A broken kneecap is hardly seen as the worst injury out there, and yet more than five months later Oden is still not cleared to do anything on the court that remotely resembles basketball — he says he’s mostly focused on things like lifting weights, watching his diet and walking up and down stairs. He’s timid in making the most basic predictions about his future. Can the Blazers count on him to be ready to play in the fall?
“Nobody knows what’s going to happen,” he says, “but I feel for sure that I’m going to be ready for training camp next season. … I’m going to have me a really good summer, go see me a whole bunch of different doctors and try to figure out what’s going on with my body that makes me keep getting injured.”
The one thing that’s been sticking out among the Oden information that trickles down the gutter is how on point he and the medical staff seem to be about finding preventative solutions to these injuries through diet. You get the sense, as Oden himself admitted to having weight issues following the microfracture surgery, that two years ago everyone was so focused on Oden rehabbing and just getting back on the court that finding an answer to “Why did this happen?” got left by the wayside. So it’s good to hear he’s getting his body right outside of oiling up that kneecap.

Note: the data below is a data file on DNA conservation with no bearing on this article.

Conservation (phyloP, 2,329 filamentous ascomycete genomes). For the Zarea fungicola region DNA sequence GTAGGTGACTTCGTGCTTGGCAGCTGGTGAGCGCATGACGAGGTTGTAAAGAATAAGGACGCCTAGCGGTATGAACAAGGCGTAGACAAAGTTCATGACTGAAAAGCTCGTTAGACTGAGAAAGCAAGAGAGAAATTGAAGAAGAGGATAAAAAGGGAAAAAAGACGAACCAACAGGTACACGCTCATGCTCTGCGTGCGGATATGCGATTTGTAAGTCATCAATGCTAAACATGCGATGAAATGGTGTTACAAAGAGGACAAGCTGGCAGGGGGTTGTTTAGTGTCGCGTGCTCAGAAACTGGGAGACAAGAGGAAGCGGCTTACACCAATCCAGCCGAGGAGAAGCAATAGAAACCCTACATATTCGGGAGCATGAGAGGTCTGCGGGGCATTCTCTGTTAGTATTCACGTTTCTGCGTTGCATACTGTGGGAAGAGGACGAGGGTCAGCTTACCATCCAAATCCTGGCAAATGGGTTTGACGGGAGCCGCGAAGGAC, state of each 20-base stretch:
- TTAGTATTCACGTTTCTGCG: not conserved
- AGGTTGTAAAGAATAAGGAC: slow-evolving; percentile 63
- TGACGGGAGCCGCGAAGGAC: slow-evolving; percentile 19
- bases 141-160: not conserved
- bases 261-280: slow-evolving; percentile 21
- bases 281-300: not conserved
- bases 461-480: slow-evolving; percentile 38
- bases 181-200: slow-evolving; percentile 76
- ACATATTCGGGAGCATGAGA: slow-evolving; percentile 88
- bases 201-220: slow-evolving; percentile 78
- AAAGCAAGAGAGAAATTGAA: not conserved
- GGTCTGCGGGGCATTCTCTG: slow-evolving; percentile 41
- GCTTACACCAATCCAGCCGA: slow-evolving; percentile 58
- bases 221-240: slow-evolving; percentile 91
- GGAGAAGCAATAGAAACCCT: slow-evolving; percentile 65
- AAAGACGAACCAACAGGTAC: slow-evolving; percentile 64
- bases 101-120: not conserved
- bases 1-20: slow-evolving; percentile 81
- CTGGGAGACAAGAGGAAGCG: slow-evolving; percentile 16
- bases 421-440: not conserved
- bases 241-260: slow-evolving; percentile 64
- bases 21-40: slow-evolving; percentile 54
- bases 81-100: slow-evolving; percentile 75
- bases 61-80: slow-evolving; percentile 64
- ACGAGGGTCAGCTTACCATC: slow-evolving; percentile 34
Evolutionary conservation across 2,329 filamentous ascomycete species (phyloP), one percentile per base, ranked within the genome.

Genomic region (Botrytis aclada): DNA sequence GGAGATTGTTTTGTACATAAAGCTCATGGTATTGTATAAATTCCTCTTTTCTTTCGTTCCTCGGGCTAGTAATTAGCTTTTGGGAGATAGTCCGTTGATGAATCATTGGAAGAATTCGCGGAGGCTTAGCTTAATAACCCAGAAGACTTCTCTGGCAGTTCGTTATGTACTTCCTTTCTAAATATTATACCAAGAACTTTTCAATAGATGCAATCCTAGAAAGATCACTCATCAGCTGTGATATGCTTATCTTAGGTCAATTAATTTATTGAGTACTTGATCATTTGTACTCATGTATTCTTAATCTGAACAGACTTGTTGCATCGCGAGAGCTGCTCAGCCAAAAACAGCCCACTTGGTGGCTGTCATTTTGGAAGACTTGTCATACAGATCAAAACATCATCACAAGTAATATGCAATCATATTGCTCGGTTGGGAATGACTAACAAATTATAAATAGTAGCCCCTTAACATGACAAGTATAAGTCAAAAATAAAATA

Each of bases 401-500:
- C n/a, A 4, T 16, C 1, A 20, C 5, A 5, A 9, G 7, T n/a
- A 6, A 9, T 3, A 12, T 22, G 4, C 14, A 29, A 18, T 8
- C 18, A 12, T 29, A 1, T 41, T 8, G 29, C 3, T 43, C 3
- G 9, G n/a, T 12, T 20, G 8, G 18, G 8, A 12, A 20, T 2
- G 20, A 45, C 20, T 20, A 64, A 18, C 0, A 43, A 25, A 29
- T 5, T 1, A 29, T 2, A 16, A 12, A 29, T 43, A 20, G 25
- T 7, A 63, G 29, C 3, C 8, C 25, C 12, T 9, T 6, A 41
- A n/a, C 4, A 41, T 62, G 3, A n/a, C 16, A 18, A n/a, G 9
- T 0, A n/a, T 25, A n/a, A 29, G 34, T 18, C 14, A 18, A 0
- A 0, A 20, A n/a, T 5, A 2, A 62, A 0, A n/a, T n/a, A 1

The part in the video where he admits Kevin Durant’s success bothers him and that he wants to block Durant a couple times wasn’t bad, either.